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Protecting women from rape is not "rape culture"

By Scott Tibbs, February 26, 2016

Every now and then, I get a spam email at work, usually followed by a warning from IT to not open the email and just delete it. The email is a "phishing" attack meant to trick me into divulging critical personal data. I do not recall ever hearing a Leftist complain that such warnings are "identity theft culture" and we should instead teach identity thieves to not steal people's identity. Yet we hear this all the time when any authority figure advises women on how to protect themselves from sexual predators.

Look. I get it. We do legitimately have a problem with idiots who think rape victims are "asking for it" when they are attacked, even when there is nothing they could have done to protect themselves. We have a legitimate problem with not taking victims seriously. Those attitudes are wrong and need to be eliminated. But the reality is that we will never live in Utopia. There will always be evil men (and women) who prey on others. Simply telling rapists not to rape will not work because some people are evil. So given that evil is real and will never be destroyed until Jesus Christ returns, we need to recognize that we live in a world where evil exists and help protect people from that evil.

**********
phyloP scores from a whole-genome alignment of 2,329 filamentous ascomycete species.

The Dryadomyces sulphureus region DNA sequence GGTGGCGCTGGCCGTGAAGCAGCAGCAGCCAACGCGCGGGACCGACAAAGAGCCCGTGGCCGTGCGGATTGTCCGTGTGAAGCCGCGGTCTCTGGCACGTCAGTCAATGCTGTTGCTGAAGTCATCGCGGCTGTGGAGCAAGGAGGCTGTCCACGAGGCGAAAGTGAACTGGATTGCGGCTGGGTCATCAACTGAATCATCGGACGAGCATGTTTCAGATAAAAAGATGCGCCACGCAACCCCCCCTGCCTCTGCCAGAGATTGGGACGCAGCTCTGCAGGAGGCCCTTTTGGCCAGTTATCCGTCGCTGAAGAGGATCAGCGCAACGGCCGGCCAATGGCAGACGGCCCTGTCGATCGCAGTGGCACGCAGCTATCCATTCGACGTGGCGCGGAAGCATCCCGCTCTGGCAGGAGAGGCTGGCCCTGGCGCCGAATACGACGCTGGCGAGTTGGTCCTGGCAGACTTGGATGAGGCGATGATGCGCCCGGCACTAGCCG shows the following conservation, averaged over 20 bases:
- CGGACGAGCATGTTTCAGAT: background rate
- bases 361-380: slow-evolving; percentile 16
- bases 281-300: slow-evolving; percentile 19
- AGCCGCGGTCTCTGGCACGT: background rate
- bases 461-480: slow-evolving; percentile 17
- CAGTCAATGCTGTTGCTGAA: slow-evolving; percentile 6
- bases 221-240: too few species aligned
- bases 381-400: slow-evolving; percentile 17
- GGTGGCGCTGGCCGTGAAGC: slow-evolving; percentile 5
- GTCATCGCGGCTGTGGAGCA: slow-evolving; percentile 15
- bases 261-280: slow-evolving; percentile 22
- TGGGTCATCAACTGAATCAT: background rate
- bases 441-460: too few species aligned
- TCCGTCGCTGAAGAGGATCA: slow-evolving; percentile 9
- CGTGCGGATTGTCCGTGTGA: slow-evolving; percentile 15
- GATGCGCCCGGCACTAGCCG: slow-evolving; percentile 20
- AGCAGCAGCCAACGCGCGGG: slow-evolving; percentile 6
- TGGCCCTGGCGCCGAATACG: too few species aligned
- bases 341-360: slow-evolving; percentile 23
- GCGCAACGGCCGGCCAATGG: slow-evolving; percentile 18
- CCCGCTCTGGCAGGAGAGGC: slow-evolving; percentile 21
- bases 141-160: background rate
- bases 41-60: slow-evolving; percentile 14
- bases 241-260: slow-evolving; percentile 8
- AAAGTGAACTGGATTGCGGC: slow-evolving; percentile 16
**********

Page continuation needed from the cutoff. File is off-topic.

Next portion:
Therefore, we need to have a balance. We need to teach our boys and young men to respect and honor women, and to never take advantage of them sexually. We need to make it very clear that forcing anyone into a sexual act is wrong in absolute terms and will never be tolerated. But sending that message does not and should not preclude educating women about how to protect themselves, especially when there is a specific threat - such as increased use of drugs like Rohypnol. The other side of the coin that educating women about how to protect themselves in no way prevents anyone from "telling rapists not to rape."

There is no question that rape is a thorny subject. We need to be careful that advising women about self-preservation does not devolve into victim-blaming. (I am absolutely sure that Claremont University had no intention of victim-blaming.) But we should not be so Politically Correct that we are paralyzed from taking wise and prudent steps to warn about sexual predators and help women protect themselves from those predators. We all have the same goal here, so forming a circular firing squad is counterproductive and foolish.